The expert verdict: Will Facebook Home change the world?

Facebook’s announcement of its new ‘Home’ system for Android phones drew mixed reactions from technology experts last night.

Facebook’s announcement of its new ‘Home’ system for Android phones drew mixed reactions from technology experts last night - with some voicing concerns over privacy and advertising.

Apple iPhone users also look set to be left out.

The new screen will be available as an app for Android phones from April 12 in the U.S., with other countries to follow - turning the background screens on phones into rolling feeds of Facebook posts.

A Facebook-branded phone from HTC will offer the function built in - with Mark Zuckerberg claiming that the new Home app is an evolutionary step for phones, beyond “apps” and towards “friends”.

The new app, available for HTC and Samsung smartphones to begin with, will mean Facebook posts greet phone users when they pick up their devices - and posting, sharing and commenting will be easy, even without opening an app.




"Everything is full-screen and incredibly visual, really looking nothing like Android," said TechCrunch.

Reactions to the new “family of apps” were divided, with some pointing out that Home could lead to serious privacy concerns, and that Apple users would miss out - and others saying that the move made perfect sense for Facebook. 

“"In introducing Facebook home on Thursday, CEO Mark Zuckerberg said that the company was building it first for Android,” said technology blog AllThingsD’s Ina Fried. “But, in reality, Facebook really can't do many of the same things for the iPhone.”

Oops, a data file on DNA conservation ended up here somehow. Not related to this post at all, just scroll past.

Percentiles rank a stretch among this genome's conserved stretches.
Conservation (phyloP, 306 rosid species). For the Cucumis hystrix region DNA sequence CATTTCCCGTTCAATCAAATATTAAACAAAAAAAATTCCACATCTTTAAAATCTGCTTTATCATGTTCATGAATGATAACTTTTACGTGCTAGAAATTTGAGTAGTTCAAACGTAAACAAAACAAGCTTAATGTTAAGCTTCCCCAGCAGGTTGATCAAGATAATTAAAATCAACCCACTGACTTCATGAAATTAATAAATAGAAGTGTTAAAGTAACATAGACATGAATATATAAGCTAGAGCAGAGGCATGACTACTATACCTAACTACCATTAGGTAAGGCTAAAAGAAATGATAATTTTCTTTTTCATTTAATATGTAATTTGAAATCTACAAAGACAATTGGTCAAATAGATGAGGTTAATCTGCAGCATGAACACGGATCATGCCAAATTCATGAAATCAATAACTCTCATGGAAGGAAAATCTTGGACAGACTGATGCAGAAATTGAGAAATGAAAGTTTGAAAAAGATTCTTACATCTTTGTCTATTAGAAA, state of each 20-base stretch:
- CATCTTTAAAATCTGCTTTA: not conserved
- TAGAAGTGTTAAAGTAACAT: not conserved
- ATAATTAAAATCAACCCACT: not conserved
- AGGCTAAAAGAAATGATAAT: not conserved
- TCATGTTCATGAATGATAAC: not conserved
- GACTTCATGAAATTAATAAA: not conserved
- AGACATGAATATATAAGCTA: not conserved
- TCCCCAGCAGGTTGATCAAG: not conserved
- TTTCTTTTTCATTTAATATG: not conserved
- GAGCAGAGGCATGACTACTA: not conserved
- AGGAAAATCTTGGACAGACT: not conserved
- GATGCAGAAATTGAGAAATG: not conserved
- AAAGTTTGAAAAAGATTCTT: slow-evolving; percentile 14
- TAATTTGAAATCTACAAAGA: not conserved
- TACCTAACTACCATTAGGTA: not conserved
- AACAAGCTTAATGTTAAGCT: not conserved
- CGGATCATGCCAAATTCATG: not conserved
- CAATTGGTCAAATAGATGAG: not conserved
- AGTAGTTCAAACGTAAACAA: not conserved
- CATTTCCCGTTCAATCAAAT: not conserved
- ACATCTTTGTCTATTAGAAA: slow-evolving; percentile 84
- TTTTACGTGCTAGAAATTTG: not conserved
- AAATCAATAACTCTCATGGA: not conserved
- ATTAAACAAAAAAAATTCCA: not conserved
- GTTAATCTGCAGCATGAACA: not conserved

Zuckerberg said that an iPhone version would likely be hampered by the fact that Apple wants to "own the whole experience", and would not comment whether Home would arrive on iPhone within the next two years.

“Facebook already has an incredible presence on mobile. It’s the most-used application on your phone,” said TechCrunch. “ And of Facebook’s more than 1 billion active users, 680 million are active on mobile. It only makes sense for Facebook to build something that takes better advantage of this major shift in computing.”

TechCrunch also praised the new “chat heads” function - which means that friends faces (the “chat heads”) pop up on screen with text messages and Facebook messaging.

Even Google seemed positive about the new software - which works as a “launcher” within its own free Android operating system.

“This latest collaboration demonstrates the openness and flexibility that has made Android so popular,” said the search giant in a statement. “And it’s a win for users who want a customized Facebook experience from Google Play — the heart of the Android ecosystem — along with their favorite Google services like Gmail, Search and Google Maps.”

LiveScience pointed out that having posts on phones’ lock screens could pose privacy concerns. “Facebook Home brings your newsfeed to your phone’s lock screen, which means that theoretically anyone who grabs your phone can access your Facebook account. Exposing your news feed makes it that much easier for others to obtain personal information about you.”

“There are no ads in this yet, I’m sure that one day there will be,” said Mark Zuckerberg in response to questioning from technology site The Verge.

"An app called Coverfeed overhauls the home screen and the lock screen, giving you updates on what your friends are doing without you having to launch an app, or even unlock your phone — and you'll get ads in all the same places,” said The Verge.

"Notifications are sorted by friend, rather than app — it says when your friend is doing something, rather than letting you know that an app has something new for you. Facebook wants to make your phone a lot more like your news feed."